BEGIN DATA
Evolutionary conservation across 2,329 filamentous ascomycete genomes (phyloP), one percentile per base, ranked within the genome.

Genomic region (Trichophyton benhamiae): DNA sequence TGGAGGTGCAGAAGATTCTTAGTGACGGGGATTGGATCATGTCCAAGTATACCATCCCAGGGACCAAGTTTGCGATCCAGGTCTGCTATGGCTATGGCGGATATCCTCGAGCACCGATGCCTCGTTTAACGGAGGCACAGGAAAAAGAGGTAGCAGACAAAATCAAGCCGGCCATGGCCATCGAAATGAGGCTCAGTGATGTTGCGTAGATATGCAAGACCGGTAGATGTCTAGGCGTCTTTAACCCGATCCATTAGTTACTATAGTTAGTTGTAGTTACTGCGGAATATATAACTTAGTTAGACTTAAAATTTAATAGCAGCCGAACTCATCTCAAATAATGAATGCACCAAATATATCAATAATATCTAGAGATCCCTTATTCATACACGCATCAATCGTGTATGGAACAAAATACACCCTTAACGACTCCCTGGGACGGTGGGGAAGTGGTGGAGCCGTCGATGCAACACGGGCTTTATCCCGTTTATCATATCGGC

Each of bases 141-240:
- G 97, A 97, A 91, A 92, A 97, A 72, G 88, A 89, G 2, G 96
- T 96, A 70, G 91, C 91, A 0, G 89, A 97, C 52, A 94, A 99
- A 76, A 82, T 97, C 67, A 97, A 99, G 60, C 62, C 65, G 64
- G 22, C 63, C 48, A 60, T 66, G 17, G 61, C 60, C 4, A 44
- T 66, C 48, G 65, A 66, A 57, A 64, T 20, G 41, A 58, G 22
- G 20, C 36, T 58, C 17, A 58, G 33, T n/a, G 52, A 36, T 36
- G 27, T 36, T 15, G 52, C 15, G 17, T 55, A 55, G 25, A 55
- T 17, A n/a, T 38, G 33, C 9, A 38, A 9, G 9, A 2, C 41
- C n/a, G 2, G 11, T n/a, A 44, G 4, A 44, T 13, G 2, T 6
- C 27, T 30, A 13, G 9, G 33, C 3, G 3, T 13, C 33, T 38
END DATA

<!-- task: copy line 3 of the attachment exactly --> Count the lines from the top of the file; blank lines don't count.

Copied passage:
Each of bases 141-240: